Abstract

No abstract available.

Full Article  |  PDF Article

References

  • View by:
  • |
  • |
  • |

  1. E. M. Purcell, C. R. Pennypacker, Astrophys. J. 186, 705 (1973).
    [Crossref]
  2. P. R. Shapiro, Astrophys. J. 201, 151 (1975).
    [Crossref]
  3. E. M. Purcell, P. R. Shapiro, Astrophys. J. 214, 92 (1977).
    [Crossref]
  4. E. M. Purcell, Electricity and Magnetism, Berkeley Physics Course, Vol. 2 (McGraw-Hill, New York, 1965).
  5. J. D. Jackson, Classical Electrodynamics (Wiley, New York, 1976).
  6. D. K. Faddeev, V. N. Faddeeva, Computational Methods of Linear Algebra (Freeman, San Francisco, 1963).
  7. H. C. van de Hulst, Light Scattering by Small Particles (Wiley, New York, 1957).
  8. N. C. Wickramasinghe, Light Scattering Functions for Small Particles (Wiley, New York, 1973).

1977 (1)

E. M. Purcell, P. R. Shapiro, Astrophys. J. 214, 92 (1977).
[Crossref]

1975 (1)

P. R. Shapiro, Astrophys. J. 201, 151 (1975).
[Crossref]

1973 (1)

E. M. Purcell, C. R. Pennypacker, Astrophys. J. 186, 705 (1973).
[Crossref]

Faddeev, D. K.

D. K. Faddeev, V. N. Faddeeva, Computational Methods of Linear Algebra (Freeman, San Francisco, 1963).

Faddeeva, V. N.

D. K. Faddeev, V. N. Faddeeva, Computational Methods of Linear Algebra (Freeman, San Francisco, 1963).

Jackson, J. D.

J. D. Jackson, Classical Electrodynamics (Wiley, New York, 1976).

Pennypacker, C. R.

E. M. Purcell, C. R. Pennypacker, Astrophys. J. 186, 705 (1973).
[Crossref]

Purcell, E. M.

E. M. Purcell, P. R. Shapiro, Astrophys. J. 214, 92 (1977).
[Crossref]

E. M. Purcell, C. R. Pennypacker, Astrophys. J. 186, 705 (1973).
[Crossref]

E. M. Purcell, Electricity and Magnetism, Berkeley Physics Course, Vol. 2 (McGraw-Hill, New York, 1965).

Shapiro, P. R.

E. M. Purcell, P. R. Shapiro, Astrophys. J. 214, 92 (1977).
[Crossref]

P. R. Shapiro, Astrophys. J. 201, 151 (1975).
[Crossref]

van de Hulst, H. C.

H. C. van de Hulst, Light Scattering by Small Particles (Wiley, New York, 1957).

Wickramasinghe, N. C.

N. C. Wickramasinghe, Light Scattering Functions for Small Particles (Wiley, New York, 1973).

Astrophys. J. (3)

E. M. Purcell, C. R. Pennypacker, Astrophys. J. 186, 705 (1973).
[Crossref]

P. R. Shapiro, Astrophys. J. 201, 151 (1975).
[Crossref]

E. M. Purcell, P. R. Shapiro, Astrophys. J. 214, 92 (1977).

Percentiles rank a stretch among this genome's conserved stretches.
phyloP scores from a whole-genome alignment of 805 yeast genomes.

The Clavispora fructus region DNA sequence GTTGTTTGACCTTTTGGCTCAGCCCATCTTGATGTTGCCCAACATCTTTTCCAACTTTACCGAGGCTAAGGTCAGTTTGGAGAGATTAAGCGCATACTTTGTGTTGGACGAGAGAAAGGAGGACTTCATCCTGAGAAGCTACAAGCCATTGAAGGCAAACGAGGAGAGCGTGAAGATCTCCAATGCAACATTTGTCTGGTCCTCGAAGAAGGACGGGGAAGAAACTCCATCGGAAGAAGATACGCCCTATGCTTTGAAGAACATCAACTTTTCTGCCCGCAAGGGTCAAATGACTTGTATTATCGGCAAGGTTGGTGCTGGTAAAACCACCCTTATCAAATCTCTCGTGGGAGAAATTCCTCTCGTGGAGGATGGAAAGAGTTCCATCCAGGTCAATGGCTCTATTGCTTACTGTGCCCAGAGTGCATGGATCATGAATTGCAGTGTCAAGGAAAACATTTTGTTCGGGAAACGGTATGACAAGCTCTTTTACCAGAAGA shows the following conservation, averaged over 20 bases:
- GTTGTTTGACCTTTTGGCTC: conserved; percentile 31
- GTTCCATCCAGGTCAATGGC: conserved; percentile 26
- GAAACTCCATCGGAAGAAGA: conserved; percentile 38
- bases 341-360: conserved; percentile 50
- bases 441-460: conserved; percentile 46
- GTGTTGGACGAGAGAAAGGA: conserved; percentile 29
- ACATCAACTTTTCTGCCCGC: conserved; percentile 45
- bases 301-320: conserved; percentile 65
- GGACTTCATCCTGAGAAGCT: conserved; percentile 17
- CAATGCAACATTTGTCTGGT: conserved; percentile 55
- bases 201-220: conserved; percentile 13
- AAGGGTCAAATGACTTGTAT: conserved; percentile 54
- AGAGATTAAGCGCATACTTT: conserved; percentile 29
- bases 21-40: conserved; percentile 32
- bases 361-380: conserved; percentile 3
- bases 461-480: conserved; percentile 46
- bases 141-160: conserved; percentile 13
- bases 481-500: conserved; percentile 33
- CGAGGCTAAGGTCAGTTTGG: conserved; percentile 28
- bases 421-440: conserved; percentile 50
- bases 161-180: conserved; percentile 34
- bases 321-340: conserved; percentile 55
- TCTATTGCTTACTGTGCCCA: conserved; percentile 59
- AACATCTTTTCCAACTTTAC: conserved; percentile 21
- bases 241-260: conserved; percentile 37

[Crossref]

Other (5)

E. M. Purcell, Electricity and Magnetism, Berkeley Physics Course, Vol. 2 (McGraw-Hill, New York, 1965).

J. D. Jackson, Classical Electrodynamics (Wiley, New York, 1976).

D. K. Faddeev, V. N. Faddeeva, Computational Methods of Linear Algebra (Freeman, San Francisco, 1963).

H. C. van de Hulst, Light Scattering by Small Particles (Wiley, New York, 1957).

N. C. Wickramasinghe, Light Scattering Functions for Small Particles (Wiley, New York, 1973).

Cited By

OSA participates in Crossref's Cited-By Linking service. Citing articles from OSA journals and other participating publishers are listed here.

Alert me when this article is cited.


Figures (3)

Fig. 1
Fig. 1

Differential scattering cross section in units of k−2 at various scattering angles for a sphere composed of 4872 atoms. I1 and I2, respectively, refer to the components with electric field perpendicular and parallel to the scattering plane. The scattering parameter 2πa/λ equals 1.5, the bulk index of refraction is 1.33. The dots agree with Mie theory (solid lines) to better than 1%. The value for Qext is 0.321, compared with 0.322 given by Mie theory.

Fig. 2
Fig. 2

Same as Fig. 1 for a sphere composed of 15,600 atoms, scattering parameter = 3, and bulk index of refraction = 1.7–0.1i. Qext and Qscat from this computation are 3.80 and 2.74, respectively. The corresponding values given by Mie theory are 3.78 and 2.70.

Fig. 3
Fig. 3

Extinction and scattering efficiencies computed for a sphere composed of 4872 atoms. The last two points were calculated using a sphere composed of 15,600 atoms. The bulk index of refraction is 1.7–0.1i. The dots agree with Mie theory (solid lines) to better than 1%.

Equations (18)

Equations on this page are rendered with MathJax. Learn more.

P i α i j = 1 j i N exp ( i k r i j ) r i j 3 [ k 2 ( r i j × P j ) × r i j + ( 1 i k r i j ) r i j 2 × ( 3 P j · r i j r i j r i j 2 P j ) ] = E i ,
A P = E ,
A P = E * .
H ( P , P ) = 1 2 ( 1 2 P , A P E , P 1 2 P , A P + E * , P ) ,
K ( P , P ) = 1 2 ( P , A P E , P E * , P ) ,
δ H ( P , P ) = H ( P + δ P , P + δ P ) H ( P , P ) = 1 2 ( A P E , δ P A P E * , δ P , + 1 2 δ P , A δ P 1 2 δ P , A δ P ) ,
δ K ( P , P ) = K ( P + δ P , P + δ P ) K ( P , P ) = 1 2 ( A P E , δ P + A P E * , δ P + δ P , A δ P ) .
lim k 0 H ( P , P ) = lim k 0 Im K ( P , P ) = 0 ,
lim k 0 Re K ( P , P ) = 1 2 i = 1 N P i · P i α i i = 1 N P i · E i + i = 1 N 1 α i j = i + 1 N × ( P i · P j r i j 3 3 r i j · P i r i j · P j r i j 5 ) .
lim k 0 Re K ( P , P ) = minimum .
[ H ( P , P ) , K ( P , P ) = stationary ,
lim δ K 0 Re K ( P , P ) = 1 2 i = 1 N Re P i · E i * = energy ,
lim δ K 0 Im K ( P , P ) = 1 2 E 0 i = 1 N cos k x i P z i + sin k x i P z i = const × σ ext ,
x i = x i 1 + λ i s i 1 ,
r i = E A x i ,
s i = r i μ i s i 1 ,
λ i = s i 1 , r i 1 / s i 1 , A s i 1 .
μ i = r i , A s i 1 / s i 1 , A s i 1 .

Metrics